Movies & TV

'Prime'-time TV: Here are the best shows on Amazon Prime right now

There's more to Amazon Prime than free two-day shipping, including access to a number of phenomenal shows at no extra cost. To make the sifting easier, here are our favorite shows currently streaming on Amazon Prime.

Google Slides now auto-transcribes verbal presentations for real-time captions

A new feature for the Google Slides presentation software uses a computer's built-in microphone to transcribe the words of a speaker in real time, displaying them for everyone to see.

Pixel 3, Home Hub, and Pixel Slate — our first look at all Google’s new devices

Google has taken the wraps off of a slew of new devices, including the Pixel 3 smartphones, Google Home Hub smart display, Google Pixel Slate tablet, and more. We were at the event, and took a ton of photos of all of Google's new products.

PayPal will soon let you withdraw cash at Walmart, but there’s a catch

PayPal has teamed up with Walmart to allow its account holders to withdraw and deposit cash at the store. The service launches at all Walmart stores across the U.S. in early November, but there's a catch.

Spotify vs. Pandora: Which music streaming service is better for you?

Which music streaming platform is best for you? We pit Spotify versus Pandora, two mighty streaming services with on-demand music and massive catalogs, comparing every facet of the two services to help you decide which is best.

Here's how to download a YouTube video to watch offline later

Learning how to download YouTube videos is easier than you might think. There are plenty of great tools you can use, both online and offline. These are our favorites and a step by step guide on how to use them.

Carbuying can be exhausting: Here are the best used car websites to make it easier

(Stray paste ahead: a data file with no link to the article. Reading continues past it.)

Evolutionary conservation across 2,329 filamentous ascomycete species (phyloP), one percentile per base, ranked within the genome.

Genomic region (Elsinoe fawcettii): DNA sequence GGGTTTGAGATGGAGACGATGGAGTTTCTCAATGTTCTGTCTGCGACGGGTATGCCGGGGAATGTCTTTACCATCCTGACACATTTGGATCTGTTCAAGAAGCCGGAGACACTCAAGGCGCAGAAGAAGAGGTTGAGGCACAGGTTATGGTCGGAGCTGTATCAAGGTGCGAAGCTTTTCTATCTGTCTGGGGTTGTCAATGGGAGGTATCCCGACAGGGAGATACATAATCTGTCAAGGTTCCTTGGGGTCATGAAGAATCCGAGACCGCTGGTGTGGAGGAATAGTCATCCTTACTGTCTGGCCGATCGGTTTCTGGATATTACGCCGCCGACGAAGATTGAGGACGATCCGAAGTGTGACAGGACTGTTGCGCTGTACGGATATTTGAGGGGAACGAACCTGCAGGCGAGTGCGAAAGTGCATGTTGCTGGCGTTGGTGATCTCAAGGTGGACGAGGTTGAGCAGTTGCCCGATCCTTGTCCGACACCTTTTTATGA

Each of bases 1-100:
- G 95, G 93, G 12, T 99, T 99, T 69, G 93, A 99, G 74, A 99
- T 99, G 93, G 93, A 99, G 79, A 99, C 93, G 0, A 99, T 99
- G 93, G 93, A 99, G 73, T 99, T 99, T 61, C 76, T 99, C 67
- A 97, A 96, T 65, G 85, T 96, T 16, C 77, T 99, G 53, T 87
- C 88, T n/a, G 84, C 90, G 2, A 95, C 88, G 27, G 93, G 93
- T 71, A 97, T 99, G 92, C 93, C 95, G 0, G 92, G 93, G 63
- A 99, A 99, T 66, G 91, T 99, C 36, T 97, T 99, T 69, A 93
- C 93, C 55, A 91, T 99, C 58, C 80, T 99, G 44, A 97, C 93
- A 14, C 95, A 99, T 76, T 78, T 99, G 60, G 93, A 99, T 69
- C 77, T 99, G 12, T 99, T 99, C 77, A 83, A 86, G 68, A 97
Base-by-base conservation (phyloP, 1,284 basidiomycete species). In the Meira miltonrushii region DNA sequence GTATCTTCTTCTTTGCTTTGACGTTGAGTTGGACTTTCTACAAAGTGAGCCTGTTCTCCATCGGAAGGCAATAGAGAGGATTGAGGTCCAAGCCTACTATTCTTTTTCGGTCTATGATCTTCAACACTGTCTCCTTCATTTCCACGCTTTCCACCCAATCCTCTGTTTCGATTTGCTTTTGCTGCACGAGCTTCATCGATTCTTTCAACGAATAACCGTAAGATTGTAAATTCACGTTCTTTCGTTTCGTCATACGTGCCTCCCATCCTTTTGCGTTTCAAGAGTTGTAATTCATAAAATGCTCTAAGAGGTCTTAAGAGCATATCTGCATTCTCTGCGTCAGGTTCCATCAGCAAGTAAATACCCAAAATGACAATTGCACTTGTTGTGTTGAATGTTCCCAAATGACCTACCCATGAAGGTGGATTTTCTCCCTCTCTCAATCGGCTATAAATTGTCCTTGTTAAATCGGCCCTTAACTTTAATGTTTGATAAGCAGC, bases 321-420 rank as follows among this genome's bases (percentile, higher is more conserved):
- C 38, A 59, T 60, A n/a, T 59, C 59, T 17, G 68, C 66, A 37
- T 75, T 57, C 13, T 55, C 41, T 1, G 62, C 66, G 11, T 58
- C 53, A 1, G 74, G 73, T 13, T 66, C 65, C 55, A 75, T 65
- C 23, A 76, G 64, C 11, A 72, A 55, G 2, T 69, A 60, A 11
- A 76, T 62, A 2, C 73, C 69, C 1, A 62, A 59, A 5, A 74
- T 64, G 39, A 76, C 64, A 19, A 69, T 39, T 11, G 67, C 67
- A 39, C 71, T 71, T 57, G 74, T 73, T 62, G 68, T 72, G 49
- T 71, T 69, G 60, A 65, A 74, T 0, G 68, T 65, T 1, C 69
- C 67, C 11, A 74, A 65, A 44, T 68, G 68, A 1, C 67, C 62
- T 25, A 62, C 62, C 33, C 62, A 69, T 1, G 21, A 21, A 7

Shopping for a used car isn't easy, especially when the salesman is looking to make a quick sale. Thankfully, there are plenty of sites aimed at the prospective buyer, whether you're looking for a sedan or a newfangled hybrid.

How to recover Google contacts

If you accidentally deleted an important person from your Google Contacts, they might not be lost forever. Recovering them is a fairly easy process -- as long as you do it quickly. Here's how.

Afraid that Bitcoin could be a bubble? Here's how to sell what you've got

If you're investing in cryptocurrencies, it's important to have your exit strategy in place if prices start to crash. If you've decided it's time to get out or just want to learn how to sell Bitcoins, here's how to get started.

Don't take your ISP's word for it: Here's how to test your internet speed

If you're worried that you aren't getting the most from your internet package, speed tests are a great way to find out what your real connection is capable of. Here are the best internet speed tests available today.

Your ‘Do Not Track’ tool might be helping websites track you, study says

New research from the "Do Not Track" features embedded in popular browsers are being ignored, opening up the possibility of consumers having their information targeted by specific ads based on their web histories and cookies.